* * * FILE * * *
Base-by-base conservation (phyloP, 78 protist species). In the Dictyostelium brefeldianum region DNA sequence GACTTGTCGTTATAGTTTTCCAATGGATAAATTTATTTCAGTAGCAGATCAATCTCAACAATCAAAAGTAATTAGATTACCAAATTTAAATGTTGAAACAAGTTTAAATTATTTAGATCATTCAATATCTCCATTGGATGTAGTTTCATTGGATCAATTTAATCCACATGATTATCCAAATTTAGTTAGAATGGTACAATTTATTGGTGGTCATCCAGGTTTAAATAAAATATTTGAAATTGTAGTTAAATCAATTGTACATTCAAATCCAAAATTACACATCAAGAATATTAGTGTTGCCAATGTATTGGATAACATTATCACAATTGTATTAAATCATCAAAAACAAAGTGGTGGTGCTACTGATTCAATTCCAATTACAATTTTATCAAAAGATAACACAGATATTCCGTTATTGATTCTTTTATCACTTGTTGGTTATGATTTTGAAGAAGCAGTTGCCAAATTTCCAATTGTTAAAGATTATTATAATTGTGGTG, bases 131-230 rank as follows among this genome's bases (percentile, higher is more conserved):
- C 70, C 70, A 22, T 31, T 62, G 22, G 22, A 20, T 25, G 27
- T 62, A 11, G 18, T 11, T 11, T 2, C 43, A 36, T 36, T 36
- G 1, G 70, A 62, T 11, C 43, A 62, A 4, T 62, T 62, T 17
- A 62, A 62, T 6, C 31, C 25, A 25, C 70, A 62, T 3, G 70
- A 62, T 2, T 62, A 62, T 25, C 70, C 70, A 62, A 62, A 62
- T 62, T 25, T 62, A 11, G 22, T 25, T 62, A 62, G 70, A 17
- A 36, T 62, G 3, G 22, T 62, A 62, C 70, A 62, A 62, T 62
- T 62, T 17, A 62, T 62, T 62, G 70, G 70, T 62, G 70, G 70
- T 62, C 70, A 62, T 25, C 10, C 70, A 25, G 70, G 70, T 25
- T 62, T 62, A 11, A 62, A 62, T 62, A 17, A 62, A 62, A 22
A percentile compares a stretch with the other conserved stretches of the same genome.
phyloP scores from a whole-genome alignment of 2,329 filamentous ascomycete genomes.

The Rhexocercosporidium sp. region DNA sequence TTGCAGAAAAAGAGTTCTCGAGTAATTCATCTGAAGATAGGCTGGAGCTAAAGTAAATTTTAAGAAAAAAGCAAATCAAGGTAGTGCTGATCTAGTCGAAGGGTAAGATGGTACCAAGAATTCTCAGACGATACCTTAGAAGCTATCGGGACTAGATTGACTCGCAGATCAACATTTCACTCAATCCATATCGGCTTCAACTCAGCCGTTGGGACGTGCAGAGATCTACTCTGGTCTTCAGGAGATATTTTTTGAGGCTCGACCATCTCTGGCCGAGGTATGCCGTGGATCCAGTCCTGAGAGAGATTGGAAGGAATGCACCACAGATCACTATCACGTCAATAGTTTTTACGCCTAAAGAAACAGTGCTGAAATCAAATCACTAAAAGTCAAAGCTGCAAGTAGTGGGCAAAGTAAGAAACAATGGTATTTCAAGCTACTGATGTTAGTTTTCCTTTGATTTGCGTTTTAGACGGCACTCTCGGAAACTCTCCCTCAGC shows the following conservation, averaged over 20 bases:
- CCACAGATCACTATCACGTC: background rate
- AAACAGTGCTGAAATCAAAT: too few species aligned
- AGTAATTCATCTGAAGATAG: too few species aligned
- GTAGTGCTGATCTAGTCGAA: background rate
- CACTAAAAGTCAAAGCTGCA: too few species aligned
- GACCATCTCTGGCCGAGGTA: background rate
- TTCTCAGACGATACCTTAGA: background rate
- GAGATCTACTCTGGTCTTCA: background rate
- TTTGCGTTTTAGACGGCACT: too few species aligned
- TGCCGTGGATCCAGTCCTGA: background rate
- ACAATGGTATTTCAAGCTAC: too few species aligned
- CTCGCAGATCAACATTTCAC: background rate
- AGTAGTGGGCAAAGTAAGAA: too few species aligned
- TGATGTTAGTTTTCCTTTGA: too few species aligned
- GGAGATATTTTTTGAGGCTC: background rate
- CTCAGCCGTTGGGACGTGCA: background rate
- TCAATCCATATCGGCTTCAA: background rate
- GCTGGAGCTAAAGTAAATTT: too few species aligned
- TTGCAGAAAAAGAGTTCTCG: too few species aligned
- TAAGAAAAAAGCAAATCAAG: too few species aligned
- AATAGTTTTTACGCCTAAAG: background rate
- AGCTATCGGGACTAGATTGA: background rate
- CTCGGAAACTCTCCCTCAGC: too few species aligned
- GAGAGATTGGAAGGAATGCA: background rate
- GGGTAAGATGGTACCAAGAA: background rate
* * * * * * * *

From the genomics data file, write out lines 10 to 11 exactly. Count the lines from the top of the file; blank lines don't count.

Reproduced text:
- T 62, C 70, A 62, T 25, C 10, C 70, A 25, G 70, G 70, T 25
- T 62, T 62, A 11, A 62, A 62, T 62, A 17, A 62, A 62, A 22